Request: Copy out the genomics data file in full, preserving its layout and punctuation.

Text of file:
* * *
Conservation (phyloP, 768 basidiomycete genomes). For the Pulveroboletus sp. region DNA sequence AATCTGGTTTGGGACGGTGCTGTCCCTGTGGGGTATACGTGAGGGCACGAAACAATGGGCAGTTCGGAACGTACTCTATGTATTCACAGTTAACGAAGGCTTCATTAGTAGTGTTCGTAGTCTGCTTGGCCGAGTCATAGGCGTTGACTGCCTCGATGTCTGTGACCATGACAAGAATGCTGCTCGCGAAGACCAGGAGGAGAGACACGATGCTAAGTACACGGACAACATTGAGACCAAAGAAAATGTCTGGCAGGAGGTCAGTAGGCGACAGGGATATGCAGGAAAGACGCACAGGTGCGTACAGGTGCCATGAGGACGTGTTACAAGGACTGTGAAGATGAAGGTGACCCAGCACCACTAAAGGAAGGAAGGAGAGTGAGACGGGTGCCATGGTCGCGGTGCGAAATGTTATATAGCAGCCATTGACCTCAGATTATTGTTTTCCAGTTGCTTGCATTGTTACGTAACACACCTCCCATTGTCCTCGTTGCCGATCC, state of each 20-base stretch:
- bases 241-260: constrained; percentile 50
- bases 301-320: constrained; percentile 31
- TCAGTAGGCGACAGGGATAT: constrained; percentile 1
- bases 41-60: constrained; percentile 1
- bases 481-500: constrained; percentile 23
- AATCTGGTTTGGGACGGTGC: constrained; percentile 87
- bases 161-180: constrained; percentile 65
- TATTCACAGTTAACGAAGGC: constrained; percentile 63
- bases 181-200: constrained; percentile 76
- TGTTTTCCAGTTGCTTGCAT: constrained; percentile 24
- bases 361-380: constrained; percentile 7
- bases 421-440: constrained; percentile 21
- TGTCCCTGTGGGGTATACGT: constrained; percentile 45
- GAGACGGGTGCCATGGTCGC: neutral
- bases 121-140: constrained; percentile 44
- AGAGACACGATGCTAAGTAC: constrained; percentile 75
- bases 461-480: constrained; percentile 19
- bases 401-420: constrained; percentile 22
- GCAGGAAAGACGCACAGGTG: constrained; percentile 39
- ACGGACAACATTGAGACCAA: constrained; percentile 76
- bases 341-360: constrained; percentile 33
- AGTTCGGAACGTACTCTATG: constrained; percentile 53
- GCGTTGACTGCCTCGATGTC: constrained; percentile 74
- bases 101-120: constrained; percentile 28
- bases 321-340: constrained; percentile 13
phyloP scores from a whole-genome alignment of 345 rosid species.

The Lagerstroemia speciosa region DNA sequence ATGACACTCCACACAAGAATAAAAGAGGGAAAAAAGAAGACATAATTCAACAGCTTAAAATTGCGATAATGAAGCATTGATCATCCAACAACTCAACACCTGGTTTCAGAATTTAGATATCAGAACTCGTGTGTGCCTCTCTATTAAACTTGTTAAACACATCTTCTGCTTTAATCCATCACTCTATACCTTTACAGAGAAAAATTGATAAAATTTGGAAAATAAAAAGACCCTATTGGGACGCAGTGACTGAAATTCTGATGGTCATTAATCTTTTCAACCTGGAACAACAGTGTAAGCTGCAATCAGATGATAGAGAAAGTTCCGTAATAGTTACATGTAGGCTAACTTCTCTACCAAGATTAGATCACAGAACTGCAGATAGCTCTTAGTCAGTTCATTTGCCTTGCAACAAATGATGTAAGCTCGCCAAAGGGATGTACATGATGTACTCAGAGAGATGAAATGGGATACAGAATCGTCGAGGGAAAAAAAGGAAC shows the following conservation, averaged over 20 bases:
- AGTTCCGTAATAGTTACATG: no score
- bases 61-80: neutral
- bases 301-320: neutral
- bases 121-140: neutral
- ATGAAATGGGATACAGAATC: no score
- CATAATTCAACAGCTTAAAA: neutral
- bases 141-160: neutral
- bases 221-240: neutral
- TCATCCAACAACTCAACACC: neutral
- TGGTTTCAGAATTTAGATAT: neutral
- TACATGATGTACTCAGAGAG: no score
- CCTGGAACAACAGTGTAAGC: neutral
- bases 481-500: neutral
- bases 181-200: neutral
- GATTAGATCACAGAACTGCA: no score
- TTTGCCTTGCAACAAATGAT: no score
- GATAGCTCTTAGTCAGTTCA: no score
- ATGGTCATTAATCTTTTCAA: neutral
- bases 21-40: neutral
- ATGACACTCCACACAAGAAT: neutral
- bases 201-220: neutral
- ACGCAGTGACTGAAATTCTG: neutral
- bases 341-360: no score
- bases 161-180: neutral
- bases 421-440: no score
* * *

Conservation (phyloP, 768 basidiomycete genomes). For the Pulveroboletus sp. region DNA sequence AATCTGGTTTGGGACGGTGCTGTCCCTGTGGGGTATACGTGAGGGCACGAAACAATGGGCAGTTCGGAACGTACTCTATGTATTCACAGTTAACGAAGGCTTCATTAGTAGTGTTCGTAGTCTGCTTGGCCGAGTCATAGGCGTTGACTGCCTCGATGTCTGTGACCATGACAAGAATGCTGCTCGCGAAGACCAGGAGGAGAGACACGATGCTAAGTACACGGACAACATTGAGACCAAAGAAAATGTCTGGCAGGAGGTCAGTAGGCGACAGGGATATGCAGGAAAGACGCACAGGTGCGTACAGGTGCCATGAGGACGTGTTACAAGGACTGTGAAGATGAAGGTGACCCAGCACCACTAAAGGAAGGAAGGAGAGTGAGACGGGTGCCATGGTCGCGGTGCGAAATGTTATATAGCAGCCATTGACCTCAGATTATTGTTTTCCAGTTGCTTGCATTGTTACGTAACACACCTCCCATTGTCCTCGTTGCCGATCC, state of each 20-base stretch:
- bases 241-260: constrained; percentile 50
- bases 301-320: constrained; percentile 31
- TCAGTAGGCGACAGGGATAT: constrained; percentile 1
- bases 41-60: constrained; percentile 1
- bases 481-500: constrained; percentile 23
- AATCTGGTTTGGGACGGTGC: constrained; percentile 87
- bases 161-180: constrained; percentile 65
- TATTCACAGTTAACGAAGGC: constrained; percentile 63
- bases 181-200: constrained; percentile 76
- TGTTTTCCAGTTGCTTGCAT: constrained; percentile 24
- bases 361-380: constrained; percentile 7
- bases 421-440: constrained; percentile 21
- TGTCCCTGTGGGGTATACGT: constrained; percentile 45
- GAGACGGGTGCCATGGTCGC: neutral
- bases 121-140: constrained; percentile 44
- AGAGACACGATGCTAAGTAC: constrained; percentile 75
- bases 461-480: constrained; percentile 19
- bases 401-420: constrained; percentile 22
- GCAGGAAAGACGCACAGGTG: constrained; percentile 39
- ACGGACAACATTGAGACCAA: constrained; percentile 76
- bases 341-360: constrained; percentile 33
- AGTTCGGAACGTACTCTATG: constrained; percentile 53
- GCGTTGACTGCCTCGATGTC: constrained; percentile 74
- bases 101-120: constrained; percentile 28
- bases 321-340: constrained; percentile 13
phyloP scores from a whole-genome alignment of 345 rosid species.

The Lagerstroemia speciosa region DNA sequence ATGACACTCCACACAAGAATAAAAGAGGGAAAAAAGAAGACATAATTCAACAGCTTAAAATTGCGATAATGAAGCATTGATCATCCAACAACTCAACACCTGGTTTCAGAATTTAGATATCAGAACTCGTGTGTGCCTCTCTATTAAACTTGTTAAACACATCTTCTGCTTTAATCCATCACTCTATACCTTTACAGAGAAAAATTGATAAAATTTGGAAAATAAAAAGACCCTATTGGGACGCAGTGACTGAAATTCTGATGGTCATTAATCTTTTCAACCTGGAACAACAGTGTAAGCTGCAATCAGATGATAGAGAAAGTTCCGTAATAGTTACATGTAGGCTAACTTCTCTACCAAGATTAGATCACAGAACTGCAGATAGCTCTTAGTCAGTTCATTTGCCTTGCAACAAATGATGTAAGCTCGCCAAAGGGATGTACATGATGTACTCAGAGAGATGAAATGGGATACAGAATCGTCGAGGGAAAAAAAGGAAC shows the following conservation, averaged over 20 bases:
- AGTTCCGTAATAGTTACATG: no score
- bases 61-80: neutral
- bases 301-320: neutral
- bases 121-140: neutral
- ATGAAATGGGATACAGAATC: no score
- CATAATTCAACAGCTTAAAA: neutral
- bases 141-160: neutral
- bases 221-240: neutral
- TCATCCAACAACTCAACACC: neutral
- TGGTTTCAGAATTTAGATAT: neutral
- TACATGATGTACTCAGAGAG: no score
- CCTGGAACAACAGTGTAAGC: neutral
- bases 481-500: neutral
- bases 181-200: neutral
- GATTAGATCACAGAACTGCA: no score
- TTTGCCTTGCAACAAATGAT: no score
- GATAGCTCTTAGTCAGTTCA: no score
- ATGGTCATTAATCTTTTCAA: neutral
- bases 21-40: neutral
- ATGACACTCCACACAAGAAT: neutral
- bases 201-220: neutral
- ACGCAGTGACTGAAATTCTG: neutral
- bases 341-360: no score
- bases 161-180: neutral
- bases 421-440: no score